’American Idol’ Eliminates Lesbian Contestant

by Khaled Sayed
Wednesday Apr 2, 2014

She had made it to the top 10 and had a crowd of supporters at a San Francisco restaurant cheering her on. But in the end, MK Nobilette, an out lesbian singer, was eliminated from "American Idol."

Nobilette, 20, the first openly gay contestant on the show, will go on to perform in the "American Idol Top 10" tour. She was dropped from the show after singing Pink's "Perfect."

Over 50 people were jammed into the dining room at Cava Restaurant March 19 to watch the Fox show and cheer on Nobilette, including her lesbian moms, Mindy Spatt and Laurie Nobilette, who raised their daughter in San Francisco's Glen Park neighborhood. She went to Ruth Asawa San Francisco School of the Arts.

Spatt, communications director at The Utility Reform Network, was not surprised to see her daughter come out on the show right away as the season began.

"We are a gay family, she has two moms and grew up in San Francisco," Spatt said. "I don't think she realized what a dramatic thing it was to say."

While Nobilette was trying to find herself, she thought about becoming a firefighter, but music was always on her mind. She sang for kids she babysat, close friends, and even on street corners in the city.

According to Spatt, an aunt of Nobilette's who is a big fan of "American Idol" convinced her to try out when the show was in San Francisco for auditions last December.

Nobilette said on a PopStop TV interview that if she didn't mention her sexual orientation, it would have been obvious. She was upfront about who she is and wanted the whole world to know that she is gay.

"It would have been on all over the social media. It isn't something I wanted to hide. Reality TV shows can have gay people on them," Nobilette said.

Spatt couldn't agree more and feels great about her daughter performing before millions of people.

"We are very proud, not only about her singing, but of the way she conducted herself from the minute she came out, throughout all the press and interviews. She has been very articulate, humble, and spot-on," Spatt said.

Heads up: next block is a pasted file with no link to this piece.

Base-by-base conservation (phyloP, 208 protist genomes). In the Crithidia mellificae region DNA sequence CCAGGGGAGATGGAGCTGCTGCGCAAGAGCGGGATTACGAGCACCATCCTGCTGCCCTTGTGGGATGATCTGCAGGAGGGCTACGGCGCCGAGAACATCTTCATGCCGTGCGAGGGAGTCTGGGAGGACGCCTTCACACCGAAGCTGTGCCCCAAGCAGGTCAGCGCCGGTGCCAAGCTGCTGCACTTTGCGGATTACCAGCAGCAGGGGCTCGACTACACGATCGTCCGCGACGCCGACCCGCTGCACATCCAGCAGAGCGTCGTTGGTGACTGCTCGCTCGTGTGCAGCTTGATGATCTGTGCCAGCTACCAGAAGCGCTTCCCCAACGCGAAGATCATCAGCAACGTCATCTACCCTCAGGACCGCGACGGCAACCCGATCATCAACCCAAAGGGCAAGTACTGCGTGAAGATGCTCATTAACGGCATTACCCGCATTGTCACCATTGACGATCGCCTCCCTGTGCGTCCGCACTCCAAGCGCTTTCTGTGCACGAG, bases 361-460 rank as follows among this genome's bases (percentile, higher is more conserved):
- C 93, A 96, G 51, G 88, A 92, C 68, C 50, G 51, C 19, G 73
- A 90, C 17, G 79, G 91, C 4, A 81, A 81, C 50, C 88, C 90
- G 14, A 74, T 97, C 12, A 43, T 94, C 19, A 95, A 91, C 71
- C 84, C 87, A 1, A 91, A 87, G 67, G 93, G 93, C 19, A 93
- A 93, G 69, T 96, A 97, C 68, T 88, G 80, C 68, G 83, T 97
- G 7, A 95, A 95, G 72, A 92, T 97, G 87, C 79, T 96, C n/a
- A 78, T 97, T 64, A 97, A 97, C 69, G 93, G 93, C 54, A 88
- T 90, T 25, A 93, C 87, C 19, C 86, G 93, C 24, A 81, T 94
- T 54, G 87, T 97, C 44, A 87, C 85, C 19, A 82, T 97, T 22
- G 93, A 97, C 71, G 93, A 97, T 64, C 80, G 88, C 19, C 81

Laurie Nobilette, a nurse practitioner at the San Francisco Department of Public Health, never saw this coming, although she knew that her daughter had potential.

"I never realized how much she wanted to do this, but I think she didn't realize it either until she was actually doing it," Laurie Nobilette said.

Although MK Nobilette wasn't a standout at school academically, she made up for it in music and vocal studies, her mother Laurie Nobilette said.

"We are grateful to SOTA for doing their best to educate her," Laurie Nobilette said. "She got a great music education there, which she wanted to focus on, and I think her voice really developed when she was there. She learned a lot of good techniques."

"American Idol" is a popular show that is watched by millions of people in the U.S., including those living in parts of the country where being gay isn't accepted.

"Of course there will always be homophobia," Spatt said. "We know it is a conservative audience, but we know that she has a great base of supporters here. Overall, from what she told me, it has been a positive experience."

Judy Garboyes, a close friend of Spatt's, believes that MK Nobilette became a role model for young gay kids everywhere. She isn't surprised that Nobilette came out right away early in the show.

"Obviously she had to, she isn't your typical 'American Idol' girl, Garboyes said. "People saying she is only getting votes because she is gay. No! She has a voice. The first time I played music with her, I told her mom that she has a voice."

Garboyes played music with Nobilette twice at Dolores Cafe, and once at the Dyke March in 2012.

One thing the "American Idol" judges agreed on about Nobilette was that she has an amazing voice, and she will have a great singing career ahead of her.

Copyright Bay Area Reporter. For more articles from San Francisco's largest GLBT newspaper, visit www.ebar.com


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